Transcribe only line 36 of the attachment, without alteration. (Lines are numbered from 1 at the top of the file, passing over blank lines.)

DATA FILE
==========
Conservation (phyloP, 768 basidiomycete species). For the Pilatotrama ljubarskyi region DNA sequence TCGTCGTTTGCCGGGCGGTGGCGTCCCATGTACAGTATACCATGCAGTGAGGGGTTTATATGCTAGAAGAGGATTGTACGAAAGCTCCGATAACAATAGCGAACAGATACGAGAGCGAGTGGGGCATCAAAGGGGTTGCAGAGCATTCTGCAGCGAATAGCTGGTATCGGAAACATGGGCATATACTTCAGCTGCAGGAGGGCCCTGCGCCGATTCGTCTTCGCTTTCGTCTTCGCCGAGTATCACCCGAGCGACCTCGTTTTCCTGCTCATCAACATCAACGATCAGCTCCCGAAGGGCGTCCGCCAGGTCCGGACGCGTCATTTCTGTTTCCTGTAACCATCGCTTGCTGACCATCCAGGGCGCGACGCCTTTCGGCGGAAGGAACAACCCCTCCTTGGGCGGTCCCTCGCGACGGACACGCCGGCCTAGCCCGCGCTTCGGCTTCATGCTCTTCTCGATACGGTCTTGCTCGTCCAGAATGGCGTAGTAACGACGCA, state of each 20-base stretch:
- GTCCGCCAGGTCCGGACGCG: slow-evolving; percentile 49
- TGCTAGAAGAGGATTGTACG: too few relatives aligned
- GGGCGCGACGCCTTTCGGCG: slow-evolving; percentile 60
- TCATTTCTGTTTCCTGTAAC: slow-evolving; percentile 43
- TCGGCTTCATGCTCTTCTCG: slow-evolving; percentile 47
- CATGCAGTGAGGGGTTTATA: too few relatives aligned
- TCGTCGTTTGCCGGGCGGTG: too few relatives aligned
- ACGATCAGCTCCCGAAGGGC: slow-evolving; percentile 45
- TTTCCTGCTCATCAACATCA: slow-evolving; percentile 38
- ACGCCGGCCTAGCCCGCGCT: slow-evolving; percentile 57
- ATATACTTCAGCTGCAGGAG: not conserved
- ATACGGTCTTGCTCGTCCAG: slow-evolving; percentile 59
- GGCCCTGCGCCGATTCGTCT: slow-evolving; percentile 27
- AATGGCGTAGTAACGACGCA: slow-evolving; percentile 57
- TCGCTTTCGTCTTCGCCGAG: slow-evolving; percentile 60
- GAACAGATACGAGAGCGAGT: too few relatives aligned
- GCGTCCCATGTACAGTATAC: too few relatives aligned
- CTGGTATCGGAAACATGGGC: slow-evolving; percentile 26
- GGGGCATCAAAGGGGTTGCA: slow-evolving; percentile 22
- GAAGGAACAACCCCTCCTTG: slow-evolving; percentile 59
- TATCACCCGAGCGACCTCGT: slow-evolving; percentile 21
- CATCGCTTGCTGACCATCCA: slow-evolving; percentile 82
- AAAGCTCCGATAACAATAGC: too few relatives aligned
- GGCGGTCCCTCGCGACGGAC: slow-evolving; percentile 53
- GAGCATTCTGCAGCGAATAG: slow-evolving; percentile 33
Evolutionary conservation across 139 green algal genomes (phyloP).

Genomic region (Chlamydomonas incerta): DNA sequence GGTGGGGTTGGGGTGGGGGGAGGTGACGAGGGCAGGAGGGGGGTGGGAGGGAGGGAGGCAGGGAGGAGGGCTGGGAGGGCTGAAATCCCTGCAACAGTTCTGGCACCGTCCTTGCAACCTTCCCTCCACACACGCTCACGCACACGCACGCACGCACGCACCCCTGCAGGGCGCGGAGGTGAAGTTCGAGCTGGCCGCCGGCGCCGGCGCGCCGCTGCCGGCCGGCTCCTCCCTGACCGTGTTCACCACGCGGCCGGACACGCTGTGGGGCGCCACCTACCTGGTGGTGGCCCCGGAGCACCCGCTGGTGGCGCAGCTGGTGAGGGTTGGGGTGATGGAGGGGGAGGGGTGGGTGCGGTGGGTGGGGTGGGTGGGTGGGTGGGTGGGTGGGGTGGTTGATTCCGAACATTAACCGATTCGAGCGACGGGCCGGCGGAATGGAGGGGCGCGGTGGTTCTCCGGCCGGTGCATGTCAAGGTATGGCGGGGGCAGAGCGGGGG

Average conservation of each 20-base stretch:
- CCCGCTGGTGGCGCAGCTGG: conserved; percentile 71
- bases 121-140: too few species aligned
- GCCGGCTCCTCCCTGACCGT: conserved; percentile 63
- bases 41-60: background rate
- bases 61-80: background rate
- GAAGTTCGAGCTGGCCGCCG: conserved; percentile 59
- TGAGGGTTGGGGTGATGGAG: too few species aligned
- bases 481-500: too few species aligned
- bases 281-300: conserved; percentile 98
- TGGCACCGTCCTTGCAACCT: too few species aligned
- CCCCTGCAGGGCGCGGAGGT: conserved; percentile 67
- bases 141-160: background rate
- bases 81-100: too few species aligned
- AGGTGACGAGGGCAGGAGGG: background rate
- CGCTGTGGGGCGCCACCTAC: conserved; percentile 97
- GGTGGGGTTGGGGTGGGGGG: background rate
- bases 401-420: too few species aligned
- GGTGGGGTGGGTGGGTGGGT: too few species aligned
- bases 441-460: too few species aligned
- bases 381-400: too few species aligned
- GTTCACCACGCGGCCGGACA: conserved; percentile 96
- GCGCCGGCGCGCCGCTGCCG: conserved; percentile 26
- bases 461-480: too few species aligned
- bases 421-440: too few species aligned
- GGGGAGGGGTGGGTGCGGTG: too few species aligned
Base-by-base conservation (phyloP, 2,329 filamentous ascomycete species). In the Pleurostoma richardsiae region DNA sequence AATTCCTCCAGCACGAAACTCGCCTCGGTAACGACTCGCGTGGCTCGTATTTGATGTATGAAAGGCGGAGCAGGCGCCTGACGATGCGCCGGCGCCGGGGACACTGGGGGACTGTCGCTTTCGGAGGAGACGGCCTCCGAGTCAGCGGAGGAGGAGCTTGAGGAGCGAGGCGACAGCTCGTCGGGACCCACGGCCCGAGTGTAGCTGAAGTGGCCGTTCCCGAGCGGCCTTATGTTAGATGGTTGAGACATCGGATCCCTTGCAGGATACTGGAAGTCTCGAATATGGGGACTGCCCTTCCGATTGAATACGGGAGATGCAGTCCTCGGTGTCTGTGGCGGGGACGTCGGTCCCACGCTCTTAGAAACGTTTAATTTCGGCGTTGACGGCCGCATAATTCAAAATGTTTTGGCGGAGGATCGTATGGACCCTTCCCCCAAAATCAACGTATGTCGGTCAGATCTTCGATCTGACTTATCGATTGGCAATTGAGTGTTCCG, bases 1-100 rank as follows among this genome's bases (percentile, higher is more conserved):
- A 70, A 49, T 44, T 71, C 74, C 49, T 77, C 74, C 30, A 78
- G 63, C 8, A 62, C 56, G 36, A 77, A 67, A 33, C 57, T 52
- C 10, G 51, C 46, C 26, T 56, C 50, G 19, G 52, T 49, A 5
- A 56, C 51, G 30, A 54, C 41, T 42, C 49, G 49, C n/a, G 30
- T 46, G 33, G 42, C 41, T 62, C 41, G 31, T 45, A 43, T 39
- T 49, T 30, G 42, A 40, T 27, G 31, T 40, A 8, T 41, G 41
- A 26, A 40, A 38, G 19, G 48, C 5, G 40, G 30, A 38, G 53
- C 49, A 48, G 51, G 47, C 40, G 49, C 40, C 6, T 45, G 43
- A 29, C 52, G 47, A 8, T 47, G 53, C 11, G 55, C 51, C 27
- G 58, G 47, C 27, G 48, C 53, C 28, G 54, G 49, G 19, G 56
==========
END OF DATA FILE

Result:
- TGAGGGTTGGGGTGATGGAG: too few species aligned